By Alistair Smout
LYDD, England (Reuters) -Britain is stepping up its support for Ukrainian soldiers through the winter, Defence Secretary Ben Wallace told Reuters on Wednesday, following weeks of Ukrainian advances towards the southern city of Kherson.
Wallace joined NATO Secretary General Jens Stoltenberg to observe the training of Ukrainian troops in the southeast English town of Lydd, as Britain announced the delivery of a further 12,000 extreme cold-weather sleeping kits for Ukraine.
"Winter is approaching and that is an important challenge for both sides," Wallace said. "So we're determined ... to give Ukrainian soldiers the best basic skills because we already know that the Russian military aren't doing that."
Later, Britain's Ministry of Defence said it would soon complete the delivery of 1,000 additional surface-to-air missiles to Ukraine's armed forces. The equipment includes launchers and missiles and is capable of shooting down air targets including Russian drones and cruise missiles, it said.
Russian Defence Minister Sergei Shoigu on Wednesday ordered his troops to withdraw from the west bank of the Dnipro River in the face of Ukrainian attacks near the southern city of Kherson, a significant retreat and potential turning point in the war.
Ukraine reacted with caution to the announcement, saying some Russian forces were still in Kherson.
Speaking before the announcement from Shoigu, Wallace said Ukraine's advances in the region were why it was so important to maintain the supply of equipment and support.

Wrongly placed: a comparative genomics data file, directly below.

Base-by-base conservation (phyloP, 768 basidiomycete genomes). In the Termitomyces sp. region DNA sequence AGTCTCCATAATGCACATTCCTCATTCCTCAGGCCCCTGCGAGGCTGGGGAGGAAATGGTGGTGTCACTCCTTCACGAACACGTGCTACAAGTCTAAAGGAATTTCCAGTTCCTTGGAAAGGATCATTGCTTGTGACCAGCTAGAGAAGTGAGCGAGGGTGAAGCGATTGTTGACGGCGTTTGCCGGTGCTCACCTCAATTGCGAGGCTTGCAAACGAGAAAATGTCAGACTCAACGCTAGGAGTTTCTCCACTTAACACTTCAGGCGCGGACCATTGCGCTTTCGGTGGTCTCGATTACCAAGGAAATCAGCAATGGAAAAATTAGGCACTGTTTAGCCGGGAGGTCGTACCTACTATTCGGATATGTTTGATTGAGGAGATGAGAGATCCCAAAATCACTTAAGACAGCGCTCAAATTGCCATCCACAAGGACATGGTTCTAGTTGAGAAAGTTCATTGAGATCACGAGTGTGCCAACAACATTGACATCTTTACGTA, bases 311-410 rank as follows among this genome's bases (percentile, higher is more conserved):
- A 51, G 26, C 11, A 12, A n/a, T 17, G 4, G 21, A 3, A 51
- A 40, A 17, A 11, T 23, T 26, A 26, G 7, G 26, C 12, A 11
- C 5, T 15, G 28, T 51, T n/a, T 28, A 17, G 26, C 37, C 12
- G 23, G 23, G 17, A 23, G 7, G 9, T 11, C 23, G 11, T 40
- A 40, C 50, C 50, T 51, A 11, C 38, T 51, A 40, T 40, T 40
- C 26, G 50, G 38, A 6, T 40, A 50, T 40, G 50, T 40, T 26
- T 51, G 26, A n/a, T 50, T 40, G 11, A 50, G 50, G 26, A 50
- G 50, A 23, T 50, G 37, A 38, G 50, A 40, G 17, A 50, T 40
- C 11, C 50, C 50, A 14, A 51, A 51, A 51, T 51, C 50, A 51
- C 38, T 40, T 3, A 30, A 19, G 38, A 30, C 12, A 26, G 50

"Ukraine is still making gains in the east of the country, and slowly but surely closing in on Kherson in the south. That's a tough fight," he said.
Stoltenberg, who said other NATO allies were also providing support to Ukrainian troops through the winter months, also met Britain's new prime minister, Rishi Sunak, on Wednesday in London, where they discussed the Atlantic alliance's continued support for Ukrainian sovereignty.
Stoltenberg is the first international leader to visit Sunak at his Downing Street residence, and the meeting comes as Britain looks to update its Integrated Review of defence priorities as the government weighs public spending cuts.
Britain is a major contributor to the NATO alliance but public finances are under pressure.
The government will lay out spending cuts and tax rises in a budget on Nov. 17, putting in doubt a target to spend 3% of national output on defence by 2030. Wallace said he would continue to fight for defence budgets to modernise his forces.
(Reporting by Alistair Smout, Additional reporting by Kylie MacLellan; editing by Michael Holden, Bernadette Baum and Gareth Jones)